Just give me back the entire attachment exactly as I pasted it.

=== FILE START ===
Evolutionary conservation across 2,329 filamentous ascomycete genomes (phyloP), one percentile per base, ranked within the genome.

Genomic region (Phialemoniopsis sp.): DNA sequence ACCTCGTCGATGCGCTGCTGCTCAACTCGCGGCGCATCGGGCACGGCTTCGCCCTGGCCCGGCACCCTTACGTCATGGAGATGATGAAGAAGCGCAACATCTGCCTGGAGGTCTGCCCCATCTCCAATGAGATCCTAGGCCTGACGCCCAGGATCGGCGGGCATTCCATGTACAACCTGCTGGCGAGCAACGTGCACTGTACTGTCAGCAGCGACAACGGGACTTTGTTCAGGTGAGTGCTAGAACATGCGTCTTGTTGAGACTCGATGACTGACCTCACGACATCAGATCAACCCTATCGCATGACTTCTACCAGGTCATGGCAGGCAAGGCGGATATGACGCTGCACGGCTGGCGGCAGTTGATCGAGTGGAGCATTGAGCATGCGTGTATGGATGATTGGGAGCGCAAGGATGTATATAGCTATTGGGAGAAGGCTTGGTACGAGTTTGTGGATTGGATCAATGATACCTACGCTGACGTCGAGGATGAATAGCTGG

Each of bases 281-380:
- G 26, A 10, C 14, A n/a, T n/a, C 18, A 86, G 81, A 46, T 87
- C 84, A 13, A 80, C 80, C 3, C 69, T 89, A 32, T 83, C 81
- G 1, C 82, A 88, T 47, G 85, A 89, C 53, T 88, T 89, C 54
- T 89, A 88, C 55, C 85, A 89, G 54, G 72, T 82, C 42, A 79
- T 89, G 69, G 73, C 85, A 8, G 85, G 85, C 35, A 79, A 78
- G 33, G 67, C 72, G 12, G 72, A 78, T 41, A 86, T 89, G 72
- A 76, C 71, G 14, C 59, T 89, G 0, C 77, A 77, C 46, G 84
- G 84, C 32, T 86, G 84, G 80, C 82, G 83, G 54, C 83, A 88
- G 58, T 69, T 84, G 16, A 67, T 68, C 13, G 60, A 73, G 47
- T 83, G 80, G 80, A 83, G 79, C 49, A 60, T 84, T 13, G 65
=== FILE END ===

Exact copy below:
Evolutionary conservation across 2,329 filamentous ascomycete genomes (phyloP), one percentile per base, ranked within the genome.

Genomic region (Phialemoniopsis sp.): DNA sequence ACCTCGTCGATGCGCTGCTGCTCAACTCGCGGCGCATCGGGCACGGCTTCGCCCTGGCCCGGCACCCTTACGTCATGGAGATGATGAAGAAGCGCAACATCTGCCTGGAGGTCTGCCCCATCTCCAATGAGATCCTAGGCCTGACGCCCAGGATCGGCGGGCATTCCATGTACAACCTGCTGGCGAGCAACGTGCACTGTACTGTCAGCAGCGACAACGGGACTTTGTTCAGGTGAGTGCTAGAACATGCGTCTTGTTGAGACTCGATGACTGACCTCACGACATCAGATCAACCCTATCGCATGACTTCTACCAGGTCATGGCAGGCAAGGCGGATATGACGCTGCACGGCTGGCGGCAGTTGATCGAGTGGAGCATTGAGCATGCGTGTATGGATGATTGGGAGCGCAAGGATGTATATAGCTATTGGGAGAAGGCTTGGTACGAGTTTGTGGATTGGATCAATGATACCTACGCTGACGTCGAGGATGAATAGCTGG

Each of bases 281-380:
- G 26, A 10, C 14, A n/a, T n/a, C 18, A 86, G 81, A 46, T 87
- C 84, A 13, A 80, C 80, C 3, C 69, T 89, A 32, T 83, C 81
- G 1, C 82, A 88, T 47, G 85, A 89, C 53, T 88, T 89, C 54
- T 89, A 88, C 55, C 85, A 89, G 54, G 72, T 82, C 42, A 79
- T 89, G 69, G 73, C 85, A 8, G 85, G 85, C 35, A 79, A 78
- G 33, G 67, C 72, G 12, G 72, A 78, T 41, A 86, T 89, G 72
- A 76, C 71, G 14, C 59, T 89, G 0, C 77, A 77, C 46, G 84
- G 84, C 32, T 86, G 84, G 80, C 82, G 83, G 54, C 83, A 88
- G 58, T 69, T 84, G 16, A 67, T 68, C 13, G 60, A 73, G 47
- T 83, G 80, G 80, A 83, G 79, C 49, A 60, T 84, T 13, G 65